The wife of Chris Hixon, Debra, said she was "completely devastated and shocked" by the verdict. Chris was an Iraq War veteran turned school security guard, coach and athletic director later transferred to Marjory Stoneman Douglas High School. He was on patrol there the day Cruz opened fire on campus.
Hixon grabbed a golf cart and went speeding toward the sound of gunfire. His first reaction was to protect students and stop the carnage. Accounts from survivors say he attempted to disarm the 19-year-old shooter, who was firing into defenseless crowds of students and teachers. His devotion to the students he loved cost Hixon, a father of two, his life.
Corey Hixon leans in close to his mother, Debbie Hixon, while giving his victim impact statement during the penalty phase of the trial of Marjory Stoneman. Hixon's husband and Coreys' father, Christopher, was killed in the 2018 shootings. (Photo by A
"Right now, it feels like [Cruz's] life is more important than Christopher’s," Debra said. "His life meant more than the 17 that were murdered…and the thousands of people in that school and that community. Even if every single one of those mitigating circumstances were true…how does anyone of those mitigators outweigh those aggravating factors?"
"I have a son with special needs," she added, "and you know what, my son is not a murderer. This person had services. He had love. He had the best upbringing his mother could give him."
FROM 2019: Plant City teacher will 'never forget' her friend, Parkland shooting victim Chris Hixon
Following the recommendation, the Stand With Parkland group – which includes parents and spouses of Parkland shooting victims – issued the following statement from President Tony Montalto, whose daughter Gina was killed:
"Today’s ruling was yet another gut punch for so many of us who devastatingly lost our loved ones on that tragic Valentine’s Day at Marjory Stoneman Douglas High School. 17 beautiful lives were cut short, by murder, and the monster that killed them gets to live to see another day. While this sentence fails to punish the perpetrator to the fullest extent of the law — it will not stop our mission to effect positive change at a federal, state and local level to prevent school shooting tragedies from shattering other American families."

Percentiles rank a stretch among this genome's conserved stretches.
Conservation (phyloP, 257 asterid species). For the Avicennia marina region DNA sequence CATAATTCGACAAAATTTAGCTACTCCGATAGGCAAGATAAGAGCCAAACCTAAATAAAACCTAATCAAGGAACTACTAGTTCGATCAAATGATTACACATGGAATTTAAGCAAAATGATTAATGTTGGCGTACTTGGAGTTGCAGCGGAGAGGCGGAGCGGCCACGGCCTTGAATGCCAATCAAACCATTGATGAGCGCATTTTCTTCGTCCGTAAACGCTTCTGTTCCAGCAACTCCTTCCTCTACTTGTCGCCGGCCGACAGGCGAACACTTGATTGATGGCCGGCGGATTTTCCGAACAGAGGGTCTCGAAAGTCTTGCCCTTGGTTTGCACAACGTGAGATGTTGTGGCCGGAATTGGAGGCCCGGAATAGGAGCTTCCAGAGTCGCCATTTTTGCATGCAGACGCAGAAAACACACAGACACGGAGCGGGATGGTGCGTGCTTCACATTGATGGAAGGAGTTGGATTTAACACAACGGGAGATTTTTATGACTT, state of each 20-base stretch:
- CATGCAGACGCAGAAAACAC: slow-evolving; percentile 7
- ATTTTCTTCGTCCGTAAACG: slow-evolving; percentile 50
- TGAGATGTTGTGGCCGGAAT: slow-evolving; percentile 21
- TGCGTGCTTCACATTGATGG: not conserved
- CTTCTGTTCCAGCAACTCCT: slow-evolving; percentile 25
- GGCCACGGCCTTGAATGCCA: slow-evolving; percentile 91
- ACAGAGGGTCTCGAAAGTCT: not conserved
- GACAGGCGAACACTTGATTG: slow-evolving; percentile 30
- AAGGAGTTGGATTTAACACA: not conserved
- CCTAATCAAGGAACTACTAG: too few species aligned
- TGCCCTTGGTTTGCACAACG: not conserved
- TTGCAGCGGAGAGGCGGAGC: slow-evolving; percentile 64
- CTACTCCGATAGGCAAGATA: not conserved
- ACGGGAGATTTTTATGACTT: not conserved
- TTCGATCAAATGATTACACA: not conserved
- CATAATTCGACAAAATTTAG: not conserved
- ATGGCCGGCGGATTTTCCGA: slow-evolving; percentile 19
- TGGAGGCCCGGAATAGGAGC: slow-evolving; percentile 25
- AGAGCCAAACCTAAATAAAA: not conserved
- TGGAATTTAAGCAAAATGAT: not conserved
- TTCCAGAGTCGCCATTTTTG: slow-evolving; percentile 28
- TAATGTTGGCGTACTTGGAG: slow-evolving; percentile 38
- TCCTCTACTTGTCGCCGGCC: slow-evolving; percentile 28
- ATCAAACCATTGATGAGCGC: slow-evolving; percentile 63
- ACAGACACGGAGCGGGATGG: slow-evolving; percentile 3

Polk County Sheriff Grady Judd, who served on the Marjory Stoneman Douglas Safety Commission, addressed the verdict Thursday afternoon, blasting the jury's decision.
"Nothing that comes out of Broward County surprises me. If there's ever been anyone on the face of the Earth that deserved the death penalty, it was that evil, violent, murdering piece of trash that massacred those children," Judd said. "There's never been a more cold, calculated, premeditated murder than that, and if you can't get the death penalty for that in Broward County, that's not a safe county to live in."
The verdict came after a three-month trial that included graphic videos, photos, and testimony from the massacre and its aftermath, heart-wrenching testimony from victims’ family members, and a tour of the still blood-spattered building.
Cruz, his hair unkempt, largely sat hunched over and stared at the table as the jury’s recommendations were read. Rumblings grew from the family section — packed with about three dozen parents, spouses, and other relatives of the victims — as life sentences were announced. Many shook their heads, looked angry or covered their eyes.
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Montalto, president of Stand With Parkland, which represents most of the families and other relatives, also said the decision would do nothing to deter another person from gunning down multiple people in a school.
Michael Schulman, the stepfather of teacher Scott Beigel, said the decision gives anyone a license to kill, then claim mental illness as a defense. "This animal deserves to die. He hunted all of these people," Schulman said. "He planned it for months."
As he spoke to the media, Schulman held up a laptop with an image of Cruz in the school hallway with a gun. "The last thing my son saw was the gunman aiming at him," he said.
Florida Gov. Ron DeSantis said it "stings" that Cruz did not receive the death penalty.
In a case like this, "where you’re massacring those students with premeditation in utter disregard for basic humanity ... I just don’t think anything else is appropriate except a capital sentence," DeSantis said.
Broward State Attorney Harold Pryor released a statement Thursday saying: "We have not shied away from telling all of the horror, all of the loss, all of the devastation, all of the pain, all of the facts, all of the truth. We hope that, while there is no such thing as closure, this will bring some measure of finality and justice to this terrible chapter."
The massacre is the deadliest mass shooting to ever go to trial. Nine other people in the U.S. who fatally shot at least 17 people died during or immediately after their attacks by suicide or police gunfire. The suspect in the 2019 massacre of 23 at an El Paso, Texas, Walmart is awaiting trial.